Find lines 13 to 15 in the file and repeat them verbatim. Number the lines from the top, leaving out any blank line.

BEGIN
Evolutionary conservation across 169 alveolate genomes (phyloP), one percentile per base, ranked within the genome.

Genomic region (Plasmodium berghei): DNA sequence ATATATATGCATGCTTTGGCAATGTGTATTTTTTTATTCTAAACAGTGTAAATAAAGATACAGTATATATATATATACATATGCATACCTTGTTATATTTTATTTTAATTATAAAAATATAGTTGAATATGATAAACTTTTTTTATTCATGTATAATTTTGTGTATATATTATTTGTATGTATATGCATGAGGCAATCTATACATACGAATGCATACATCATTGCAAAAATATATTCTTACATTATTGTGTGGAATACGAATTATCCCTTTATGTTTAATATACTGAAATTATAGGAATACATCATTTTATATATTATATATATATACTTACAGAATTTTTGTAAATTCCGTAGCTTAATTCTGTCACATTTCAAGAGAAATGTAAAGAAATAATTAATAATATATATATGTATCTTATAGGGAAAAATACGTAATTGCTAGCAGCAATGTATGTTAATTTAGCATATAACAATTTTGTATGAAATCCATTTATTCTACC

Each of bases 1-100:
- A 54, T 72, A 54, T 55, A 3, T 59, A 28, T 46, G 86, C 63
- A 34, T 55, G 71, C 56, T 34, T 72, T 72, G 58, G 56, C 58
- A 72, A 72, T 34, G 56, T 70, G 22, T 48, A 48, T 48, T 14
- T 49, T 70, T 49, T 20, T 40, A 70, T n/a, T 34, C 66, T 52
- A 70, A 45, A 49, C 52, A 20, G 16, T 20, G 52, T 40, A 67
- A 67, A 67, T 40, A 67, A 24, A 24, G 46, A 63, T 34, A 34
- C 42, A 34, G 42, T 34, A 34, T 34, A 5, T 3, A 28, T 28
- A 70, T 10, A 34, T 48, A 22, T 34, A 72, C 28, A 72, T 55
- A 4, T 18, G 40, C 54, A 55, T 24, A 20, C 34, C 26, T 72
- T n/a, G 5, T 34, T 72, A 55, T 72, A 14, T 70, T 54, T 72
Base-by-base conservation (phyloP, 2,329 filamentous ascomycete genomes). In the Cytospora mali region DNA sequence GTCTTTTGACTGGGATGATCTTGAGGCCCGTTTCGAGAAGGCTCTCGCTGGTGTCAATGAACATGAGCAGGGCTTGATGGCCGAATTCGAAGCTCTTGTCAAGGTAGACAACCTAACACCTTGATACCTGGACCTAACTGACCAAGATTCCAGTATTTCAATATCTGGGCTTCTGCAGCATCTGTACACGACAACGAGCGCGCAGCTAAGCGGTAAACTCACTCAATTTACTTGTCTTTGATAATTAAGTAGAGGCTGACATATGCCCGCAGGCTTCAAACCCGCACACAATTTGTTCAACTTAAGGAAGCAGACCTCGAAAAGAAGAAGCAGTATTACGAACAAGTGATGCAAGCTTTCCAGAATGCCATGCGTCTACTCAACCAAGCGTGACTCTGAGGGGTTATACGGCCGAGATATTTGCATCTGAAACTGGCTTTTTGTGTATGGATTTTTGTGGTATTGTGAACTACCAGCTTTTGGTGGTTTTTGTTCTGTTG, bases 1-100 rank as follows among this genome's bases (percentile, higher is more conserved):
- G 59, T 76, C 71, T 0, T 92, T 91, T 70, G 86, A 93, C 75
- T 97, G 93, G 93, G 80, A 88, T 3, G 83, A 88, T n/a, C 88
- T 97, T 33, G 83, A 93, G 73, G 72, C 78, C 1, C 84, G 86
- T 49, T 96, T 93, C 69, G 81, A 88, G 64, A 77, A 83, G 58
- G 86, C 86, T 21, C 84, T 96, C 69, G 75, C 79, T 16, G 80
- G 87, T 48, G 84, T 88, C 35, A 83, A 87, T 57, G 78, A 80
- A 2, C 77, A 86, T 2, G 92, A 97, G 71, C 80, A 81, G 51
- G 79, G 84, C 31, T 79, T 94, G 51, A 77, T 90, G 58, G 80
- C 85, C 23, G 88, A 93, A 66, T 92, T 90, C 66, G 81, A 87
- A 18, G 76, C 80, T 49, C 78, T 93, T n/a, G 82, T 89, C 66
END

- T n/a, G 5, T 34, T 72, A 55, T 72, A 14, T 70, T 54, T 72
Base-by-base conservation (phyloP, 2,329 filamentous ascomycete genomes). In the Cytospora mali region DNA sequence GTCTTTTGACTGGGATGATCTTGAGGCCCGTTTCGAGAAGGCTCTCGCTGGTGTCAATGAACATGAGCAGGGCTTGATGGCCGAATTCGAAGCTCTTGTCAAGGTAGACAACCTAACACCTTGATACCTGGACCTAACTGACCAAGATTCCAGTATTTCAATATCTGGGCTTCTGCAGCATCTGTACACGACAACGAGCGCGCAGCTAAGCGGTAAACTCACTCAATTTACTTGTCTTTGATAATTAAGTAGAGGCTGACATATGCCCGCAGGCTTCAAACCCGCACACAATTTGTTCAACTTAAGGAAGCAGACCTCGAAAAGAAGAAGCAGTATTACGAACAAGTGATGCAAGCTTTCCAGAATGCCATGCGTCTACTCAACCAAGCGTGACTCTGAGGGGTTATACGGCCGAGATATTTGCATCTGAAACTGGCTTTTTGTGTATGGATTTTTGTGGTATTGTGAACTACCAGCTTTTGGTGGTTTTTGTTCTGTTG, bases 1-100 rank as follows among this genome's bases (percentile, higher is more conserved):
- G 59, T 76, C 71, T 0, T 92, T 91, T 70, G 86, A 93, C 75